“the sufferings…of Rebbi came to him through a certain incident, and departed likewise.
‘They came to him through a certain incident.’ What was it? A calf was being taken to slaughter, when it broke away, hid his head under Rebbi’s cloak, and bellowed [in terror].
‘Go’, Rebbi said, ‘for this were you created.’
Thereupon they said [in Heaven], ‘Since he has no compassion, let us bring suffering upon him.’
‘And [the sufferings] departed likewise.’ How so?
One day Rebbi’s maidservant was sweeping the house; [seeing] some young varmints lying there, she made to sweep them away.
‘Let them be,’ he said to her; ‘It is written, “and [God’s] compassion is over all His works.(Psalms 145:9)’ Said they [in Heaven], ‘Since he is compassionate, let us be compassionate to him.’ [and Rebbi’s pain was abated] (B.T. Baba Metzia 85a)
Six hundred years after the codification of the Talmud, Maimonides (aka Rambam,12th century) expounded on the commandments to shoo away a mother bird before collecting her eggs/chicks and the prohibition of slaughtering an animal and its offspring on the same day by explaining, “.. in order that people should be restrained and prevented from killing the two together in such a manner that the young is slain in the sight of the mother; for the pain of the animals under such circumstances is very great. There is no difference in this case between the pain of humans and the pain of other living beings, since the love and tenderness of the mother for her young is not produced by intellect, but by the power to bond and this faculty exists not only in humans but in most living beings.” (Guide for the Perplexed Part III 48:10) The Rambam’s explicitly teaches that animals feel emotional pain and suffering!
In the 19th century, Rabbi Samson Raphael Hirsch, considered the father of Modern Orthodoxy, wrote, “There are probably no creatures that require more the protective Divine word against the presumption of man than the animals, which, like man, have sensations and instincts, but whose body and powers are nevertheless subservient to man. In relation to them, man so easily forgets that the animals who serve them wholly can be injured – animal muscle twitches just like human muscle, that animals are injured by pain and suffering, that they get sick and become weak, that the animal being is just as sensitive to cuts, blows, and beatings and fear, and hunger and thirst as humans. Thus, humans forget these matters sometimes out of self-interest, at other times in order to satisfy a whim, sometimes out of thoughtlessness…” Rabbi Hirsch continues, “God’s Torah concerns itself that not only should one resist causing unnecessary pain and suffering to an animal, but if one sees an animal suffering – even if she/he is not to blame for these sufferings – he/she is required to help and do all that is possible to relieve the pain and suffering of the animal.” (Horev 60:415 – 417)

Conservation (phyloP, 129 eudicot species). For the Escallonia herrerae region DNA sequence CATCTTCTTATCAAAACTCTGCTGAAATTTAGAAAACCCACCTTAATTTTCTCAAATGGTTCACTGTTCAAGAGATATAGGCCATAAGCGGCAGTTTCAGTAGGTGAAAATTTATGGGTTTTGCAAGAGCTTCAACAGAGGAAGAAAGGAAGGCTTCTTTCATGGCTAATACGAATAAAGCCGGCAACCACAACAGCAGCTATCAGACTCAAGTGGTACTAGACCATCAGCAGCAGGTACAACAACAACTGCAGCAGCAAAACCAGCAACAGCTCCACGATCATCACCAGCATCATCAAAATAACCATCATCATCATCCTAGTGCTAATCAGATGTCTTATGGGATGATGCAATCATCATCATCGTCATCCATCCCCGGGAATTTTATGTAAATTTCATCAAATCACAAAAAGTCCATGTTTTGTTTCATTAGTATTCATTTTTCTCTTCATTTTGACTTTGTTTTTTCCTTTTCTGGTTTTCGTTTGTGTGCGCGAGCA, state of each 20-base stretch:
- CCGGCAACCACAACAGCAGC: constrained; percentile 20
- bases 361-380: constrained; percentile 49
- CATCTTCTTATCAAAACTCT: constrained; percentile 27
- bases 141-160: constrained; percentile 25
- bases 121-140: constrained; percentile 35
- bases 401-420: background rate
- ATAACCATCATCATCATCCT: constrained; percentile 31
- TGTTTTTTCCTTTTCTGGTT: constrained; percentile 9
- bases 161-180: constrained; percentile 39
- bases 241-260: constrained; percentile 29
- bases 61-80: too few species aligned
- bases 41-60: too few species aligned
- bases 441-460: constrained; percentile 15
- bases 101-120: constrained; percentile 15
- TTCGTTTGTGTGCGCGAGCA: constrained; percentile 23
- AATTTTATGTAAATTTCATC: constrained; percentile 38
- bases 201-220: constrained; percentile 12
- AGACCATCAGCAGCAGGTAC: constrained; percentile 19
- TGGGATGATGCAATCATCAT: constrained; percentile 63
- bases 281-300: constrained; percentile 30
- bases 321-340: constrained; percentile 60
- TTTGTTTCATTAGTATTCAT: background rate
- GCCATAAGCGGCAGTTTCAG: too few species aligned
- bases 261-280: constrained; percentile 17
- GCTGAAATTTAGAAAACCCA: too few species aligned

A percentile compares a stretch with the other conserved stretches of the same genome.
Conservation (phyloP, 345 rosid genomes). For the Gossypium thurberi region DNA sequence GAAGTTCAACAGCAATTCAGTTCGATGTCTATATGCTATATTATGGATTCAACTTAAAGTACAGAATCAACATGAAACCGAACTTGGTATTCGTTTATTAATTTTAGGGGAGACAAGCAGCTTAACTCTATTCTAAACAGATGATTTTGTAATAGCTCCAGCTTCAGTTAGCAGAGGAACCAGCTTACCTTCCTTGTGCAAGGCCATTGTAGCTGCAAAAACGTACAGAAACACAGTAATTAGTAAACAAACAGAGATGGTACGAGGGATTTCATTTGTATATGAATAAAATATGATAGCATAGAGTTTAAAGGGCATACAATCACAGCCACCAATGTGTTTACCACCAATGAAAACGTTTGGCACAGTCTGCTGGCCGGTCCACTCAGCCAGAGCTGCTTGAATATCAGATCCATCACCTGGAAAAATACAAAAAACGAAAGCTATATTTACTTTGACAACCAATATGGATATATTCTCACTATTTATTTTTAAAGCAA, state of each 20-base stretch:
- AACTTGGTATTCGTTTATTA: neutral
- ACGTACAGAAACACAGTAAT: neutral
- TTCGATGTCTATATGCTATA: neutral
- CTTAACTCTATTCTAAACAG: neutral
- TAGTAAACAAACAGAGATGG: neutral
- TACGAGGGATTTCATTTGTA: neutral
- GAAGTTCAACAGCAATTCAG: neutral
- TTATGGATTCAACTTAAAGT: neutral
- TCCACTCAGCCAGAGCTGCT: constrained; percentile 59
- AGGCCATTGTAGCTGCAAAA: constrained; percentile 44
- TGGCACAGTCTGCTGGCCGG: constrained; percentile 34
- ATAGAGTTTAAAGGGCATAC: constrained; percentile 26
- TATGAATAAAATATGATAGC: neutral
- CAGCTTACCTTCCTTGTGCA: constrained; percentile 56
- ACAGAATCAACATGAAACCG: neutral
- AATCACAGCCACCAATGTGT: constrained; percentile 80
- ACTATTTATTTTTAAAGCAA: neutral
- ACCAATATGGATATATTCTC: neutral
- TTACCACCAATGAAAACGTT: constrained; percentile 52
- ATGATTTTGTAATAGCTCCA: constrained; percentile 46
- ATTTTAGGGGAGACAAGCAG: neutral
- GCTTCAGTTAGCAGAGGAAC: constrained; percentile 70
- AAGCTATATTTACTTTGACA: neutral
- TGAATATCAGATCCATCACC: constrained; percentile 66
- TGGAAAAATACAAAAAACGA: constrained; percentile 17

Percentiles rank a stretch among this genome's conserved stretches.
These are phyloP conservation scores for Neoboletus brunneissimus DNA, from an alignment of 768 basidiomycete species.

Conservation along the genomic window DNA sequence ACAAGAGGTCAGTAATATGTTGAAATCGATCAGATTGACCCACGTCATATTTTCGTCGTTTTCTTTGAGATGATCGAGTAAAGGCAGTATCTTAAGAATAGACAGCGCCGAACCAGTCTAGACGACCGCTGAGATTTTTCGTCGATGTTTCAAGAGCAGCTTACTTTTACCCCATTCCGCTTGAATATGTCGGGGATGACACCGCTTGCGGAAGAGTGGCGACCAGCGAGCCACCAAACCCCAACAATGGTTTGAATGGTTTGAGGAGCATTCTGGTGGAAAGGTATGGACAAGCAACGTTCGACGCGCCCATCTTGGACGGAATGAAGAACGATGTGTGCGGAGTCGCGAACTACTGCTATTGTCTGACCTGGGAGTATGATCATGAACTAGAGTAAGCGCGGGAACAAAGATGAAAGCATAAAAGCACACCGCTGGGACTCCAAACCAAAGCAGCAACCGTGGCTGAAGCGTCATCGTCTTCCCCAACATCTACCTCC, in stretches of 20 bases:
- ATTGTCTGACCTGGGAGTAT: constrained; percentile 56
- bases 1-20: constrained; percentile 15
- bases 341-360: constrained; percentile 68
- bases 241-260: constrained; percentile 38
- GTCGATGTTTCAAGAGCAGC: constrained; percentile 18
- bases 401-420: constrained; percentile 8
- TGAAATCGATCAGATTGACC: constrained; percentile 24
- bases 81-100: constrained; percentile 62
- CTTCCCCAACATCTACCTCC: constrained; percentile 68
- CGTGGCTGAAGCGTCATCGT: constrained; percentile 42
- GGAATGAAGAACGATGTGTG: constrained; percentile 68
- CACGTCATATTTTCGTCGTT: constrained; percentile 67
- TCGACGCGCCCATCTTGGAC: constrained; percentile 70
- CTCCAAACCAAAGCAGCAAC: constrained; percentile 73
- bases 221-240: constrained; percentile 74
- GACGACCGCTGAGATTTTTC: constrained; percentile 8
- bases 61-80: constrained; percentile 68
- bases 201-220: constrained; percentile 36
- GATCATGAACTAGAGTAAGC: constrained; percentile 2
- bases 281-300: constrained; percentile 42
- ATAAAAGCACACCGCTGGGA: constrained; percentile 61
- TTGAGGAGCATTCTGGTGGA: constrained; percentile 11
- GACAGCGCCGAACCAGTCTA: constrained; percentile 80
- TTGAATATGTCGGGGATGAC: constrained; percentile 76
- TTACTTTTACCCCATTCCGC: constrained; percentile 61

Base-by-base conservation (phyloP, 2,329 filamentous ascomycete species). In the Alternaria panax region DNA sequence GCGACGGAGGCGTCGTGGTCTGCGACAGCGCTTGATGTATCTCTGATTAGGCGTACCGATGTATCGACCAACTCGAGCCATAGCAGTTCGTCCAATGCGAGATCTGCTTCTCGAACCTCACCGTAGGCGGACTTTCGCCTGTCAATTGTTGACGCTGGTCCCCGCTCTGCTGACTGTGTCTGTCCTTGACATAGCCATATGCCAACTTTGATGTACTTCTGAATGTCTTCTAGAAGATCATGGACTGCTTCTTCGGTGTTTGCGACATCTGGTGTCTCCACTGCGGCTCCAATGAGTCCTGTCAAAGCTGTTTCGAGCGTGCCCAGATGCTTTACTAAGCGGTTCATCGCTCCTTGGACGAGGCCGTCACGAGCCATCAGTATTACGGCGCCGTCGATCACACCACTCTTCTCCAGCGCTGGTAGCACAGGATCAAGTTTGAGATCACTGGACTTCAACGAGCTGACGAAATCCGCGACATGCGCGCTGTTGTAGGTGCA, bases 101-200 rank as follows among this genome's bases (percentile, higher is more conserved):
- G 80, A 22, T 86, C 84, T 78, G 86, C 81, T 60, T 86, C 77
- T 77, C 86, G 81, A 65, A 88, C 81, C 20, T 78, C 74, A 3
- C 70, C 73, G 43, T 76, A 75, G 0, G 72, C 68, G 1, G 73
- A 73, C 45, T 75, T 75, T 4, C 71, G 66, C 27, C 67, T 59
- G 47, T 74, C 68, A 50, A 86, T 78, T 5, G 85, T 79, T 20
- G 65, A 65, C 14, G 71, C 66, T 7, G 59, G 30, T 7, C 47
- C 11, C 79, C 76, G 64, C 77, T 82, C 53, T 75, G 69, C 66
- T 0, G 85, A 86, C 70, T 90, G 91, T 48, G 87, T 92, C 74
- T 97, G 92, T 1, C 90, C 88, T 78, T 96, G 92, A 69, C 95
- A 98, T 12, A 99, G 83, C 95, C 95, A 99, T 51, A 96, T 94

In the very first chapter of the Book of Genesis, God distinguishes where humans are in the hierarchy of living beings and says to Adam fill the earth and master it; and rule the fish of the sea, the birds of the sky, and all the living things that move on earth (Genesis 1:28) Indispensably, the next verse immediately limits human dominance by including the only sustenance humans need and are permitted, See, I give you every seed-bearing plant that is upon all the earth, and every tree that has seed-bearing fruit; they shall be yours for food (Genesis 1:29).
Jewish tradition recognizes that humans have an infinite worth and capacity that is unique and elevated from the rest of the world’s creatures. Indeed, Judaism embraces human hegemony over animals, but it also insists on regulating how that privilege is utilized. By moderating human treatment of animals and obligating care for animal welfare, Judaism pioneered a consciousness and duty of human responsibility towards animals.